The Manitoba government hopes a new round of funding will help hundreds of young Manitobans manage diabetes in a more affordable way.
Health Minister Audrey Gordon announced $6 million in funding Tuesday for two programs to pay for advanced glucose monitors and insulin pumps for Manitobans up to 25 years of age.
“Diabetes can be a difficult disease to manage at any age, but this is particularly the case for children and youth, their families and health-care providers,” Gordon said in a government release.
“Advanced glucose monitors enable individuals, their caregivers and health-care providers to identify glucose trends and adjust medications, activity and food intake.
“This kind of flexibility allows people with diabetes to live happier, healthier and more fulfilled lives, and I’m pleased we’re able to support this expansion in services.”
Gordon said the government estimates more than 1,000 Manitobans may seek coverage for advanced glucose monitors, and roughly 200 more Manitobans be able to use insulin pumps with no up-front costs through the program.
She noted the pumps — which are currently available to those under 18 through the Manitoba Pediatric Insulin Pump Program (MPIP) — typically cost roughly $6,400.
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The government says clients between 18 and 25 years of age will need to meet eligibility requirements similar to the MPIP program before receiving a pump, including having been diagnosed with Type 1 diabetes and getting a recommendation from an endocrinologist.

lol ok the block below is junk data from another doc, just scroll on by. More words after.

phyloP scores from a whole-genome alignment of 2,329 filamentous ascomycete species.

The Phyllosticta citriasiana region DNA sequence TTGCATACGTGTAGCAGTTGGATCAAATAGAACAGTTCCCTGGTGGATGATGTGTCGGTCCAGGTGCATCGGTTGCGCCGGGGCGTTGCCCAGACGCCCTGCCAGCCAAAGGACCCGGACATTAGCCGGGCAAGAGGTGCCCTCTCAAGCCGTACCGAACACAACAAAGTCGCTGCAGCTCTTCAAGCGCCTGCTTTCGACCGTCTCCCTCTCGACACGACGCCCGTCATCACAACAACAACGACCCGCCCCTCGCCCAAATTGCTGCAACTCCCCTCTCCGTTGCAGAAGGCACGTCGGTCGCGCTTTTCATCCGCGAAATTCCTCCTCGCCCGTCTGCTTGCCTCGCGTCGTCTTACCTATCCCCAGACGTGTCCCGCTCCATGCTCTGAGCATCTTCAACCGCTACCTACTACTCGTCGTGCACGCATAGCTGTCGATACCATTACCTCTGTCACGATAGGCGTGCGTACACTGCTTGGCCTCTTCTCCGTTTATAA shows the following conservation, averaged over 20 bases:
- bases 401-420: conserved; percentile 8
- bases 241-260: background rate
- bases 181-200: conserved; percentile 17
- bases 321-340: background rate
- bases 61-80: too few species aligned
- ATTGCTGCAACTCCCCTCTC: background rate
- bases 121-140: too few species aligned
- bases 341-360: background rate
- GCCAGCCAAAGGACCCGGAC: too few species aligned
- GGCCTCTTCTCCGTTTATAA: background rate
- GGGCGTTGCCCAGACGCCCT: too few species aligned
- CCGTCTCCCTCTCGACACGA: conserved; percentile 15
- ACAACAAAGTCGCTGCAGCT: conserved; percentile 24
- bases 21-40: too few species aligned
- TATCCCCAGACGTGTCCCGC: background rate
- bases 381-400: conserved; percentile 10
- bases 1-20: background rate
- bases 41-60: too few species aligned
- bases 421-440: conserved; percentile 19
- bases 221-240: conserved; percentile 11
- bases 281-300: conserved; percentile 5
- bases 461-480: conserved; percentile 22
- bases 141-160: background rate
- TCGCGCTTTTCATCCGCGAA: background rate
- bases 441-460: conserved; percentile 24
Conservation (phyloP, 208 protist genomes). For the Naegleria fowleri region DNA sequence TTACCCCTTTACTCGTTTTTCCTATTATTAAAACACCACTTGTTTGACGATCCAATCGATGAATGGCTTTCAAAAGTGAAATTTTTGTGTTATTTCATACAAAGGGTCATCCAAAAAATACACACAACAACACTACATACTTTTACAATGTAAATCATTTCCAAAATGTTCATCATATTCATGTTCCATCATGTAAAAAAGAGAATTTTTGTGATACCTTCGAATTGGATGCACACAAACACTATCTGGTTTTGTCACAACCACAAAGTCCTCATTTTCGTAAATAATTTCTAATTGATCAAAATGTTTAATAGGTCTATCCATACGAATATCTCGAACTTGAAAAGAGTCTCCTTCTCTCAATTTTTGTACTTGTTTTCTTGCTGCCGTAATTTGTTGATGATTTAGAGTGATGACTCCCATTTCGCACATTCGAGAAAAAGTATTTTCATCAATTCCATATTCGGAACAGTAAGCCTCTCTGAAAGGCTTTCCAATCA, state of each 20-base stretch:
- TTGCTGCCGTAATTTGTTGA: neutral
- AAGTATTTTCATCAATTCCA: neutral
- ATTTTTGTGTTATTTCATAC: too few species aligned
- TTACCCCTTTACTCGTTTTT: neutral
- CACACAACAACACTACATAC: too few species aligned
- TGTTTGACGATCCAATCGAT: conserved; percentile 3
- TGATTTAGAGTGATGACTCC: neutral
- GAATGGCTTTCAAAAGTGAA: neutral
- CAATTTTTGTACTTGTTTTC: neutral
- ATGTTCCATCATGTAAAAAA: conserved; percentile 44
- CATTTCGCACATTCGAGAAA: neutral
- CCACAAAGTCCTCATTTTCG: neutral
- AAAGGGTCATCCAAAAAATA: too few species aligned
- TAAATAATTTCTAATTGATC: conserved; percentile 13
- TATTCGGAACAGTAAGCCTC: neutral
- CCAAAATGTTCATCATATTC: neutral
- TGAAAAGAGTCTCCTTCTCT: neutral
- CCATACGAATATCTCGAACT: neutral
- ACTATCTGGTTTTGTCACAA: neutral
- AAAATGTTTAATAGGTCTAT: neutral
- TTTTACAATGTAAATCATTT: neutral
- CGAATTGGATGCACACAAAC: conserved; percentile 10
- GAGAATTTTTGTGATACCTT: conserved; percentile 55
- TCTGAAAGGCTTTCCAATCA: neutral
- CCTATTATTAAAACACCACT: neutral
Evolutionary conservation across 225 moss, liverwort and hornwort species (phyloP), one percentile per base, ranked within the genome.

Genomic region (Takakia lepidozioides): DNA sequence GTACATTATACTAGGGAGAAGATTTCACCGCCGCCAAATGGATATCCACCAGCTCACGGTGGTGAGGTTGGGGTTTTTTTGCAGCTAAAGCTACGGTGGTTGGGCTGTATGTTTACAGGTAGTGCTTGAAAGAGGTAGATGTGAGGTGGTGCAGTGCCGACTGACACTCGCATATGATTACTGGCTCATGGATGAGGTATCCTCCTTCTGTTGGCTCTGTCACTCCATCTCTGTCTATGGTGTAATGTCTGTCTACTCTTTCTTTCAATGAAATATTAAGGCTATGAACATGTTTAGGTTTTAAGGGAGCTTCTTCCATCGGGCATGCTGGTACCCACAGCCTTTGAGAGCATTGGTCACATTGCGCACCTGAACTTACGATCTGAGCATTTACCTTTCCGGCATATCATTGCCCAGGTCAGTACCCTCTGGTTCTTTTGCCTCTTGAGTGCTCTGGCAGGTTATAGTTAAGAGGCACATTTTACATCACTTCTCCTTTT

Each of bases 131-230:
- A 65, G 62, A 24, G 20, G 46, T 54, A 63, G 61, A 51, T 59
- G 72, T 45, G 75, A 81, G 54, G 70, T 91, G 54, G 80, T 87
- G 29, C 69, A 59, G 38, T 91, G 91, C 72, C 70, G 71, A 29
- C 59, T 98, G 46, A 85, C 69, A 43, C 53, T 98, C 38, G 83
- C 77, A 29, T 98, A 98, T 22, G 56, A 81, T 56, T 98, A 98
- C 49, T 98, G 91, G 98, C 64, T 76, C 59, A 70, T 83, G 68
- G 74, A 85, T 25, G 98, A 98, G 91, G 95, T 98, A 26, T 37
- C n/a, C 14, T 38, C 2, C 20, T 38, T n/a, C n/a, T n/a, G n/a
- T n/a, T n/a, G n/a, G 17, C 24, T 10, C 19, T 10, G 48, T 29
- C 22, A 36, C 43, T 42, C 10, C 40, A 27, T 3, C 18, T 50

Those approved will not have to meet their pharmacare deductible before they can receive an insulin pump, Gordon said, and pump supplies, like needles and catheters, will continue to be covered by the Manitoba Pharmacare Program.
Gordon said eligible Manitobans will need to pay out-of-pocket for advanced glucose monitors until their pharmacare deductible has been met for the year, but those receiving employment and income assistance will receive the equipment at no cost.
Manitoba Liberal Leader Dougald Lamont said the announced funding does not go far enough.
In a statement to media, Lamont accused the Progressive Conservative government of “putting conditions and costs on life-saving devices.”
“Today’s announcement forces people to pay out of pocket for a device that warns a parent whether their child is slipping into a diabetic coma in their sleep,” Lamont said.
“This spring, the PCs insulin pump announcement only extended coverage for an extra 50 people and today’s announcement will extend it for a further 200. Many other provinces cover insulin pumps for all ages.
“Coverage for life-saving drugs and devices should be universal. If we really want to transform our health system, prevention should be free.”
Gordon called the funding a good first step and said she hopes the province can bump up that cutoff age even further in the years ahead.
The supports for glucose monitors will start Sept. 28 and the insulin pump program will go into effect in November, the province said.
— with files from Skylar Peters